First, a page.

Leaders of Poland's independent trade union organization Solidarity won oral assurances from the government early today for action on a number of worker grievances but failed to obtain the promises in writing.
The absence of a written communique left union organizers skeptical about the results and repeating their strike threat.
On the central question of the wording of Solidarity's charter, the union was told that the Polish Supreme Court would hear its appeal Nov. 10 of a Warwaw district court ruling last week that formally registered the new union but in the process forced language into its statute that explicitly referred to certain key communist principles.
The government's promise of a specific appeal date was seen as prolonging the current tension. At the same time, it appeared to be a positive move by the government to get out of a dilemma -- how to deflect union anger about the court action without appearing to be in a position to influence supposedly independent court decisions.
Moreover, the government was said to have assured Solidarity that the union could retain its newly won legal status during the appeal process.
Union organizers said they also won government pledges for more media access, including publication of its own trade union paper, for the release of printing equipment sent by Western European sources to Solidarity but held up by Polish customs officals, and for some wage adjustments.
But the failure to draft a communique called into question the understanding arrived at during the marathon closed meeting at the Council of Ministers between Solidarity's leadership and Prime Minister Jozef Pinkowski.
"We were tired," said Solidarity chief Lech Walesa at a press conference after the meeting broke up at 1 a.m.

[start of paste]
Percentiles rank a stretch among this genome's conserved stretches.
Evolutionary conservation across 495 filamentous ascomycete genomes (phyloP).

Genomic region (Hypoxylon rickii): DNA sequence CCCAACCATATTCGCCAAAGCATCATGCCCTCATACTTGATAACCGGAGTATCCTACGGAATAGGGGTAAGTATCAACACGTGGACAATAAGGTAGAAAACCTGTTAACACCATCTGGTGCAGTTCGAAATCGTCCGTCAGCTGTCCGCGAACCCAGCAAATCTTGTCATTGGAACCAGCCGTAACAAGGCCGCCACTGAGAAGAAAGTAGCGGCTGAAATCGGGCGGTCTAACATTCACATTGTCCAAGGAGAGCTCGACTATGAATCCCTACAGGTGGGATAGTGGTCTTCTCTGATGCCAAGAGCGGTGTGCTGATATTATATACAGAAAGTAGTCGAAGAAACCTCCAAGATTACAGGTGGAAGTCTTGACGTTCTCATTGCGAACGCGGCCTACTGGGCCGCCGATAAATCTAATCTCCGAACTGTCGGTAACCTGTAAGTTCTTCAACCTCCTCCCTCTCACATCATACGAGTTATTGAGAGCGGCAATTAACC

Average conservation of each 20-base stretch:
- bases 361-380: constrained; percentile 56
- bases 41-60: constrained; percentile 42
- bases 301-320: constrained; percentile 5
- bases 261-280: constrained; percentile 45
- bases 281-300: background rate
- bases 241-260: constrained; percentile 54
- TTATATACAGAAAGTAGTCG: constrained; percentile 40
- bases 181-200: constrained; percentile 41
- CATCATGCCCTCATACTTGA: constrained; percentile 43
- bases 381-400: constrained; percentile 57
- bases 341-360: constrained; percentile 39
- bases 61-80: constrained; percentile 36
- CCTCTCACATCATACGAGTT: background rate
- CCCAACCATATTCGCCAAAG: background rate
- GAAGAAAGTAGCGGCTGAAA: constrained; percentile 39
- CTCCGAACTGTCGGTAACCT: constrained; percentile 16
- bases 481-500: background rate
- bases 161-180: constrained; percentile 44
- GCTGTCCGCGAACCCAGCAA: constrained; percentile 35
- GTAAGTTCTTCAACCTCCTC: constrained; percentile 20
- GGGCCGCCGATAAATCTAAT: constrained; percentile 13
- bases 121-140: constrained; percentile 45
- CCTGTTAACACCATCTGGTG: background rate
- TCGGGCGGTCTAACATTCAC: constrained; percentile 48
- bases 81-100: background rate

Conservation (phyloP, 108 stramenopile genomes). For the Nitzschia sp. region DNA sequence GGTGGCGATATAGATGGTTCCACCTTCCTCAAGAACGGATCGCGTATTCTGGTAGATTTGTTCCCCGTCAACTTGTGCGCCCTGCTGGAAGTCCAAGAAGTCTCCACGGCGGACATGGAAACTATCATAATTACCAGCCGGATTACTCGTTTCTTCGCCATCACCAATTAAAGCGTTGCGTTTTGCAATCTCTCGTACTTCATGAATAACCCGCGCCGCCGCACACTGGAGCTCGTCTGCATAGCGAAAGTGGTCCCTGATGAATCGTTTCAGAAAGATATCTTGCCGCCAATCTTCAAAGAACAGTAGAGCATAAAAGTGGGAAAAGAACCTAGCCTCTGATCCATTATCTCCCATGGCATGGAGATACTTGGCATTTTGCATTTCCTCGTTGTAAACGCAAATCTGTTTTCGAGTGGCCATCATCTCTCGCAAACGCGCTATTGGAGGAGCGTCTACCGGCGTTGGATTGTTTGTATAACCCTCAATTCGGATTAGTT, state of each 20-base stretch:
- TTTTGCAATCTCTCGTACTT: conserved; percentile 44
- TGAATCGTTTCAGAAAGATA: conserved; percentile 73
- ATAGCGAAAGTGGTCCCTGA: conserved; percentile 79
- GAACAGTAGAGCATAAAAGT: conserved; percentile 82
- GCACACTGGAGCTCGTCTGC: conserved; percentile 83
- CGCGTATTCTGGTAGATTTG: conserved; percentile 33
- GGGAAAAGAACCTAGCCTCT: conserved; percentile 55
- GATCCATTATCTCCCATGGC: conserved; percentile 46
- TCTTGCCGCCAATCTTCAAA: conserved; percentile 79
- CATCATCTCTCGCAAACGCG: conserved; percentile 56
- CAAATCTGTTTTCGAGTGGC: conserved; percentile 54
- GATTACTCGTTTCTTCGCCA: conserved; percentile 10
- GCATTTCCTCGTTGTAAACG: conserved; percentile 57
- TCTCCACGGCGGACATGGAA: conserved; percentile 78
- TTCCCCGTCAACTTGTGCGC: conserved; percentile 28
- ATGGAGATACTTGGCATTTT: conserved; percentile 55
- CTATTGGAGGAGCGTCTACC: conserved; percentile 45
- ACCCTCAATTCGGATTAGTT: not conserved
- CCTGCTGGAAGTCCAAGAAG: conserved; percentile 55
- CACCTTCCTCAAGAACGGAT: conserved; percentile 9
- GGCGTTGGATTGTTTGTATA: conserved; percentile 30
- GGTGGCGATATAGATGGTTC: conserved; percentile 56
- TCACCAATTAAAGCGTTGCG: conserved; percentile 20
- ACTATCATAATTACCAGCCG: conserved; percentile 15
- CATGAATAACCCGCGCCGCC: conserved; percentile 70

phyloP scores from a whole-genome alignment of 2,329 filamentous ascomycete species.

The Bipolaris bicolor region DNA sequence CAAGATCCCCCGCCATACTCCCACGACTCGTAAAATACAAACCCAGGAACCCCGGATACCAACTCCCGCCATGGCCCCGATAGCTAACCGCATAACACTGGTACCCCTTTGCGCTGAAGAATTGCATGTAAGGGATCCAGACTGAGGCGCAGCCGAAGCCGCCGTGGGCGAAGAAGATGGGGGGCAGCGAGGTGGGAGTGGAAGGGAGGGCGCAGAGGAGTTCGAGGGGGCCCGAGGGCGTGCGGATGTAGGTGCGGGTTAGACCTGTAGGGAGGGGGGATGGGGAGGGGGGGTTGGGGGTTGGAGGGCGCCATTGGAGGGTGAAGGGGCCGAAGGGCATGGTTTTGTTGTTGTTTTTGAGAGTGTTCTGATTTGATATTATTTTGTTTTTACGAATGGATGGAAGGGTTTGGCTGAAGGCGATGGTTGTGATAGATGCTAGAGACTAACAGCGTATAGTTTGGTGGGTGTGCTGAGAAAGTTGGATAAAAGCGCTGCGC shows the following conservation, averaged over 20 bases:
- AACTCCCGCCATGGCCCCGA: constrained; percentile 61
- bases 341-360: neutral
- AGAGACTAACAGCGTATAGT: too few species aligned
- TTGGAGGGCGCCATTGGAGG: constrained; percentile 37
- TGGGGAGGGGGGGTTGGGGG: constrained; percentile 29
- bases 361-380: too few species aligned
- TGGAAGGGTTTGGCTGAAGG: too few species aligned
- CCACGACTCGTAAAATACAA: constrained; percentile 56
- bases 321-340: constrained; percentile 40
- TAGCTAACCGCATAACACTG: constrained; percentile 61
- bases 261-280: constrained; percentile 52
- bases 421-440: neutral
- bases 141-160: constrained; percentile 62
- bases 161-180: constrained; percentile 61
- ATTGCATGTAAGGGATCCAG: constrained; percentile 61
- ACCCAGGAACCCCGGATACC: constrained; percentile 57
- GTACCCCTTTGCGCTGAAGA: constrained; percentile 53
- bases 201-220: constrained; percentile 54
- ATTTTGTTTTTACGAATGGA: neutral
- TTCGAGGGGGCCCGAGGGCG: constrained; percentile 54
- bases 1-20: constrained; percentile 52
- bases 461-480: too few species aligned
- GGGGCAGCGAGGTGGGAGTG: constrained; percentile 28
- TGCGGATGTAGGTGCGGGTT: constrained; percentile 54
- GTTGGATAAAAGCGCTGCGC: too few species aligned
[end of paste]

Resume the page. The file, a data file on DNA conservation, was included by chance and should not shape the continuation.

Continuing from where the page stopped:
Placing the blame for the absence of a written agreement, union sources said small negotiating teams from both sides had drafted one late yesterday evening. But it was to have been found unacceptable by the government.
This fact pointed to the strong influence of hard-liners in the Warsaw leadership, despite the progressive accent evident in recent top-level changes. lIn this light, the unexpected trip this week to Moscow by Polish Communist Party chief Stanislaw Kania and Pinkowski was seen as indecisive in tilting the balance of forces.
Walesa said he was left with "mixed feelings" about the outcome of the talks.
"Regarding our readiness to strike, we don't pull back," he declared, adding that the union would take a wait-and-see attitude on how faithfully the government follows through on its latest guarantees.
Solidarity has picked Nov. 12 as a "strike alert" day -- that is a day by which the union will be prepared to state selective strikes across Poland. Whether the strikes actually take place will depend on how events unfold in the next dozen days.
Yesterday's meeting marked a critical encounter betweeen the Polish Communist authorities and the newly formed free trade union -- a test of the ability of each to negotiate differences against a backdrop of Poland's seriously deteriorating economy and the tense international attention being given to events here.